Sun, Oct 26, 2008 - Page 1 News List

Ralliers vent anger at Ma government

TAKING TO THE STREETS When night fell, protesters gathered along Ketagalan Boulevard shone an image on the Presidential Office that read ‘incompetent’

By Rich Chang, Jenny W. Hsu and Shih Hsiu-chuan  /  STAFF REPORTERS

Protesters gather during a rally outside the Presidential Office in Taipei yesterday.

PHOTO: FANG PIN-CHAO, TAIPEI TIMES

Floods of demonstrators took to the streets in Taipei City yesterday, venting their anger at the administration of President Ma Ying-jeou (馬英九) and its policies, which they said threaten Taiwan’s sovereignty.

Protesters young and old marched under banners reading “Oppose toxic products, defend sovereignty,” “Defend Taiwan,” “I am Taiwanese, not Chinese” and “Taiwan is not part of China,” demanding that Beijing apologize to Taiwan for selling milk and other products tainted with the industrial chemical melamine.

The Democratic Progressive Party (DPP), which cohosted the demonstration with the Taiwan Solidarity Union and a number of pro-localization groups, also accused Ma’s government of failing to stand up to China in the wake of the melamine scare.

“Ma is the devil, no doubt about it. It was not enough for him to denigrate himself as a mere regional head, he had to drag all of Taiwan down with him. He is nothing but the mastermind of a fraud ring,” said Chang Chung-wen (張瓊文), a drama teacher who spearheaded a skit ridiculing Ma’s government.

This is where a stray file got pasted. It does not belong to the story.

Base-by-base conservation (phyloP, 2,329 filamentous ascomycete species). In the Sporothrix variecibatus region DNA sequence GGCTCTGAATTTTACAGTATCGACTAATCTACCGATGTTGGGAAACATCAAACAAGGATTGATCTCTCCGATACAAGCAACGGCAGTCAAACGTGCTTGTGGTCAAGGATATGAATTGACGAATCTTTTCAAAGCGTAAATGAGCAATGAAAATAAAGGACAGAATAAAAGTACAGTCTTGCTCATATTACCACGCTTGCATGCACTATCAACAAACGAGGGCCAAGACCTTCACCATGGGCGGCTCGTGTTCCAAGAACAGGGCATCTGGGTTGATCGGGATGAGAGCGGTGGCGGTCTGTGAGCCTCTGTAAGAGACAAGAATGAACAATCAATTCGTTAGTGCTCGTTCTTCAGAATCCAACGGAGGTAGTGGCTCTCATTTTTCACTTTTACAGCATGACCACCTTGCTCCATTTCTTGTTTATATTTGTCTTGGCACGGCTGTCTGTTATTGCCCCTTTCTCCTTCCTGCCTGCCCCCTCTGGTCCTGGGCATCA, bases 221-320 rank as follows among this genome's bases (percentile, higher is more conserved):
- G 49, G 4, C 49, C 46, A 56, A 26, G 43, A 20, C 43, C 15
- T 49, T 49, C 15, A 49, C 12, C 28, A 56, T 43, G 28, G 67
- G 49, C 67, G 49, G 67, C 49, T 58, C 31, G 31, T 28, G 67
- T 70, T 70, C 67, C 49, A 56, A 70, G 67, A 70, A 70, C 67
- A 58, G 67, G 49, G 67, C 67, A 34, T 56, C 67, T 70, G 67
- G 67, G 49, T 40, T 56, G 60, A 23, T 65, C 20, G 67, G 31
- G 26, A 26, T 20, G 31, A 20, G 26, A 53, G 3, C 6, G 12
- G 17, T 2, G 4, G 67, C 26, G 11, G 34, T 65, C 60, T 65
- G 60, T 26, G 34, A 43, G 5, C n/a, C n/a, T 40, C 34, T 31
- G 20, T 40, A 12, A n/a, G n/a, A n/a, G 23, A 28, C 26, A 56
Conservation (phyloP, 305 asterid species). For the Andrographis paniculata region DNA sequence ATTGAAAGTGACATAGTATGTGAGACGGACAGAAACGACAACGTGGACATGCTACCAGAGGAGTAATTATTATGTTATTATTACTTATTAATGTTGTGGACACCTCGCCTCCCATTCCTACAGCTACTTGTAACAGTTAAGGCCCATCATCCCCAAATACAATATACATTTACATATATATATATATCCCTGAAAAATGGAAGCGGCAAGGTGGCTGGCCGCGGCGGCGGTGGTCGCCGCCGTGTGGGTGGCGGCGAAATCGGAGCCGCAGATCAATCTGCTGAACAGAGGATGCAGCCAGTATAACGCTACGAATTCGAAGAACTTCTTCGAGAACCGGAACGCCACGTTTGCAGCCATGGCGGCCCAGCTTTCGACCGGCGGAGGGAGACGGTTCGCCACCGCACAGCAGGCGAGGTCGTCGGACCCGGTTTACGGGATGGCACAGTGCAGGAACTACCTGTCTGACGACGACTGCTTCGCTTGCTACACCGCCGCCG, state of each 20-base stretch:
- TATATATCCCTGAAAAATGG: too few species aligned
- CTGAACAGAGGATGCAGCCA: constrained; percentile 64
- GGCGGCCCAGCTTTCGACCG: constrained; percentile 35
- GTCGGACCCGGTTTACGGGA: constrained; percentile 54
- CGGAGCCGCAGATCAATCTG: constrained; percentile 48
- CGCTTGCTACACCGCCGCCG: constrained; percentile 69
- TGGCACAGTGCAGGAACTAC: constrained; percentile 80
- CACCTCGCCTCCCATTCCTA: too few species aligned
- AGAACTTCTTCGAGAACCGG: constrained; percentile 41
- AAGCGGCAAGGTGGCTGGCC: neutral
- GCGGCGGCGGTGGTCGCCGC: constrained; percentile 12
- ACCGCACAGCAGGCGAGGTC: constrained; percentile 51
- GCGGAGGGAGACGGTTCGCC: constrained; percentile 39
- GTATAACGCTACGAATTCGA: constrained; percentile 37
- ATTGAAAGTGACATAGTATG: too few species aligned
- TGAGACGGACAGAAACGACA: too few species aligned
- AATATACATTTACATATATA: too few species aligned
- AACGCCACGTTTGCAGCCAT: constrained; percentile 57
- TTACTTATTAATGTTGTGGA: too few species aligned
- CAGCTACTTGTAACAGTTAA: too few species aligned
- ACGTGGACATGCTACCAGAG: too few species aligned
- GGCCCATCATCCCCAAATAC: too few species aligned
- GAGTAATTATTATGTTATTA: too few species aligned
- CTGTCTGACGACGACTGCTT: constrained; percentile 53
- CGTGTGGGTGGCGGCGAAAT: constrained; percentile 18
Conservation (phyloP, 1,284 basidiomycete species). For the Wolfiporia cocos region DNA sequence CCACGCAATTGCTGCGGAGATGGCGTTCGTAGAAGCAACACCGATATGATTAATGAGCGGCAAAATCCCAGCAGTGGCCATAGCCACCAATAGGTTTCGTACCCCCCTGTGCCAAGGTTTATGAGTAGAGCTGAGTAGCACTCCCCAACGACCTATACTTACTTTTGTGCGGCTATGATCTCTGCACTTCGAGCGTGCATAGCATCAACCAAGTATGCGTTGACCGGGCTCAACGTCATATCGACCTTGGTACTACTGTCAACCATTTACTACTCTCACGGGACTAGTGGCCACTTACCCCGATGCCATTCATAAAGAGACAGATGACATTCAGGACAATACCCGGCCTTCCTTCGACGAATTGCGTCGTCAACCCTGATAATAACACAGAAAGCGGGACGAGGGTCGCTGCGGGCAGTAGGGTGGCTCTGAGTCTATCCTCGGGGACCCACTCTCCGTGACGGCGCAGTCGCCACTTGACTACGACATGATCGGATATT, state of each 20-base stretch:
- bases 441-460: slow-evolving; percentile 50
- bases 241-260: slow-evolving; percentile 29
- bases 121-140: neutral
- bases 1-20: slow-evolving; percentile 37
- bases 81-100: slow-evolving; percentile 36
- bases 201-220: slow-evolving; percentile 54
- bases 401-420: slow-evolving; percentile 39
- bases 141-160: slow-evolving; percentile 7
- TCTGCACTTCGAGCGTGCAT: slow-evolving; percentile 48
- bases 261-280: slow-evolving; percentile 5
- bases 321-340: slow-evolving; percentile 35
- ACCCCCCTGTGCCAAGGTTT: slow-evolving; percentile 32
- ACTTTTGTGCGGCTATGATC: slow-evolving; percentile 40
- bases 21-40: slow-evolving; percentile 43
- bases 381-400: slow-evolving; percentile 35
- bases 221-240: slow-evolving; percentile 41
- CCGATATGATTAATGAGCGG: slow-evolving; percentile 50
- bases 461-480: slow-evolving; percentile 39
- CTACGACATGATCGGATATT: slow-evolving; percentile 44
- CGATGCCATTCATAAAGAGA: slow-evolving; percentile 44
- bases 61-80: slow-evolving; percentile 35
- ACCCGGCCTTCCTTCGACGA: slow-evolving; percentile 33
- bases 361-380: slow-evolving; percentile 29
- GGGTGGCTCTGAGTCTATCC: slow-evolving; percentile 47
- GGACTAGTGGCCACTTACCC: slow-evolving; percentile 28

Donning a grim reaper mask and brandishing a flaming red pitchfork, a student from Chiayi City said he was playing the role of Ma, whom he called a demon for pushing Taiwan into hell by catering to China.

Tsai Chia-chun (蔡嘉俊), also from Chiayi, dressed as a poor doctor in a raggedy white coat said Ma was singlehandedly destroying the nation’s medical profession by allowing Chinese doctors to practice in Taiwan.

A Tainan County protester brought a homemade horse-shaped punching bag to the parade and welcomed anyone who believed Ma — whose name literally means “horse” in Chinese — was a traitor to vent their anger on the doll.

Liu A-fu (劉阿福), A 72-year-old man from Yunlin County who walked with the help of crutches, said: “Even if I had to crawl, I wouldn’t miss this parade because I must voice my disdain for Ma. I am too angry to just sit at home and do nothing about this incompetent government.”

Liu said that since Ma took office in May he has been worrying he would die penniless after losing most of his life savings as the stock market crashed over the last few months.

“Didn’t he promise that the economy would revive as soon as he became the president? The only wallets that have fattened since May are the ones belonging to the corrupt Chinese Nationalist Party [KMT] and Chinese communist officials,” he said.

A British protester — who declined to give his name, saying he feared the KMT government might deport him for participating in the rally — agreed with Liu, calling Ma “a big woman who lied to become the president.”

Some people declined to talk to the press, saying that they were afraid of a repeat of the KMT’s reign of “white terror” in the 1950s and that going on the record could put their families in danger.

Huang Jui-da (黃睿達) of Banciao (板橋) said even his dog would be a better president than Ma.

“At least the dog knows to attack bad people instead of inviting them in the house for tea,” Huang said.

The weak economy was also on the minds of the protesters.

“Taiwan’s economy is facing harsh times and the government can not do anything,” said Liu Tse-jun, a pregnant mother who brought her three children to join in the protest.

Event organizers estimated that more than 600,000 people took part in the rally, while Taipei police said they would not provide an estimate.

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